[0006] To address these and other concerns with conventional gift cards, the invention provides a method of personalizing gift cards, which includes allowing a customer to upload a customer-specified image onto the internet from a first location, download the customer-specified image (e.g., a digital photograph file) from the internet to a second location (e.g., a customer service department) and apply the image to a gift card. Alternatively, the method can include receiving or crediting a customer specified image (including a photograph) at a designated location, such as a store or a kiosk, and applying the image to a gift card.

[0007] The present invention provides a method of making a personalized financial transaction card having a customer-specified image on the card includes providing a programming station for access by the customer. The programming station includes a data entry tool. The method also includes providing a card account management system connected to the programming station. The card account management system includes a database of account data relating to the customer. The method further includes entering data representing the customer-specified image into the programming station using the data entry tool, transmitting the data from the programming station to the card account management system, and generating a personalized financial transaction card related to the account data and bearing the customer-specified image on the personalized financial transaction card.

[0008] The present invention also provides a system for allowing a customer to make a personalized financial transaction card having a customer-specified image on the card. The system includes a programming station including a data entry tool that allows the customer to enter into the programming station data representing the customer-specified image, and a card account management system connected to the programming station. The card account management system includes a database of account data relating to the customer and means for generating a personalized financial transaction card related to the account data and bearing the customer-specified image on the personalized financial transaction card.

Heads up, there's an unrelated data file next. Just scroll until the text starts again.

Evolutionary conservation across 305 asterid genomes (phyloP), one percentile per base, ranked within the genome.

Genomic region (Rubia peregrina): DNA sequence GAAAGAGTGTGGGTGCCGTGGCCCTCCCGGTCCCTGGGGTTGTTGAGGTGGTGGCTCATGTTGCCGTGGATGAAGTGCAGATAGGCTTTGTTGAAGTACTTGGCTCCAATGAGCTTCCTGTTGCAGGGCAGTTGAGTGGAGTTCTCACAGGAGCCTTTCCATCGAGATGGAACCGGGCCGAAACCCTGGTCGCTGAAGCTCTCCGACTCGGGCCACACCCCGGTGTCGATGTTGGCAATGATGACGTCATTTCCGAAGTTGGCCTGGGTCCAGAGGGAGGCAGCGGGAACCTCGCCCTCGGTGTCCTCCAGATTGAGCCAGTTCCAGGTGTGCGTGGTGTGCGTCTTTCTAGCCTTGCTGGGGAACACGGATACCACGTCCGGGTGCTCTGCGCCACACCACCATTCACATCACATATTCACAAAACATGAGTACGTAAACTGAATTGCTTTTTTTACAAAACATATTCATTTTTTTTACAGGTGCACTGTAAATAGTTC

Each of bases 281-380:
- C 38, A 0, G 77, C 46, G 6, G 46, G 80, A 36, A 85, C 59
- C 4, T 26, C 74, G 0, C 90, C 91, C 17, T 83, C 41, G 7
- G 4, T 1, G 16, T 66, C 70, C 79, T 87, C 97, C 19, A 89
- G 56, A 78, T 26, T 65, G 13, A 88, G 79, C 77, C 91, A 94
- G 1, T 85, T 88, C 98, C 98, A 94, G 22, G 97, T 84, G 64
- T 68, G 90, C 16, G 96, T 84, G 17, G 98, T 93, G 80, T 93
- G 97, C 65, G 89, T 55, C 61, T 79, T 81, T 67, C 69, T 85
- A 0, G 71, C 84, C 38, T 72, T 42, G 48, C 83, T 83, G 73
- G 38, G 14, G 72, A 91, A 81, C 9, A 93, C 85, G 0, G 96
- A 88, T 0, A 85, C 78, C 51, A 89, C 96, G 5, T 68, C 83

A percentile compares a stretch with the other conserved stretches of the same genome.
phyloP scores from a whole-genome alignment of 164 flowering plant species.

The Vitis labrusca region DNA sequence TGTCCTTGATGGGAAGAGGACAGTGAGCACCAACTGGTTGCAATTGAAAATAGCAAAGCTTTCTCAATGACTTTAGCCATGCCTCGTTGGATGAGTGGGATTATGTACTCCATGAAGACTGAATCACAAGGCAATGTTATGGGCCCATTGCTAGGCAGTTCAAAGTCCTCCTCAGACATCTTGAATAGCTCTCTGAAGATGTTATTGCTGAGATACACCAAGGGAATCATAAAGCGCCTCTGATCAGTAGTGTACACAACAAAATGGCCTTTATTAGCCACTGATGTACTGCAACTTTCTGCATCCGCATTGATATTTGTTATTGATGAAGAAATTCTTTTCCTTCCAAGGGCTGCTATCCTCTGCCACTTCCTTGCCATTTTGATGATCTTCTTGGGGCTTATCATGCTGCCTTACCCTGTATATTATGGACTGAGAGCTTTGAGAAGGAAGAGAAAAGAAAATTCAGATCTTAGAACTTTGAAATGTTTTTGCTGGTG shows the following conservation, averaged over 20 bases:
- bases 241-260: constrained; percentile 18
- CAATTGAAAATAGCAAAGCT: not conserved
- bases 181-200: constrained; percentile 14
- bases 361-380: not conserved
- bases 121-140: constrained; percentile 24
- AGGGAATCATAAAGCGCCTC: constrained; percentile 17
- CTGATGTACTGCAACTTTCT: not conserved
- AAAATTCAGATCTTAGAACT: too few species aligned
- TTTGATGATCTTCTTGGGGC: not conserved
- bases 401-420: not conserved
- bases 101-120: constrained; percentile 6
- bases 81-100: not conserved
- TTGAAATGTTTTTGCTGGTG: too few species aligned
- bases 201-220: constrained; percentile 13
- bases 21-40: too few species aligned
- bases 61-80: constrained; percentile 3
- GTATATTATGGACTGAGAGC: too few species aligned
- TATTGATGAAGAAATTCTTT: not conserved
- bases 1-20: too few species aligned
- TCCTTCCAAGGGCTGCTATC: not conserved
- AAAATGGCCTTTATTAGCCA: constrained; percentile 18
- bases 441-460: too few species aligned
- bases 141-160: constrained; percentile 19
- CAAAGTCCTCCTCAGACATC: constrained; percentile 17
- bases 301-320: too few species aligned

[0009] The present invention further provides a software program stored on computer readable medium for generating a virtual site accessible by a customer and for generating a financial transaction card based on information provided by the customer. The software program includes a program module for acquiring and storing image or text data specified by the customer, a program module for assigning a monetary value based on a monetary value data entered by the customer, and a program module for combining the image or text data with the monetary value data and generating a financial transaction card bearing the image or text data on the face of the card and having the monetary value encoded on the card.

[0010] The present invention also provides an internet website accessible by a customer desiring to purchase a financial transaction card. The website includes a graphical user interface including means for inputting a customer provided image or text for ultimate transfer to the face of the financial transaction card.

[0011] The present invention further provides a point-of-purchase gift card dispenser including a digital camera for acquiring an image presented by a customer purchasing the gift card, a tool for accepting a monetary value paid by the customer for the gift card, and a card dispenser for combining the image on the face of the gift card, encoding the monetary value on the gift card, and dispensing the gift card to the customer at the point of purchase.

[0012] Other features and advantages of the invention will become apparent to those skilled in the art upon review of the following detailed description, claims, and drawings.

BRIEF DESCRIPTION OF THE DRAWINGS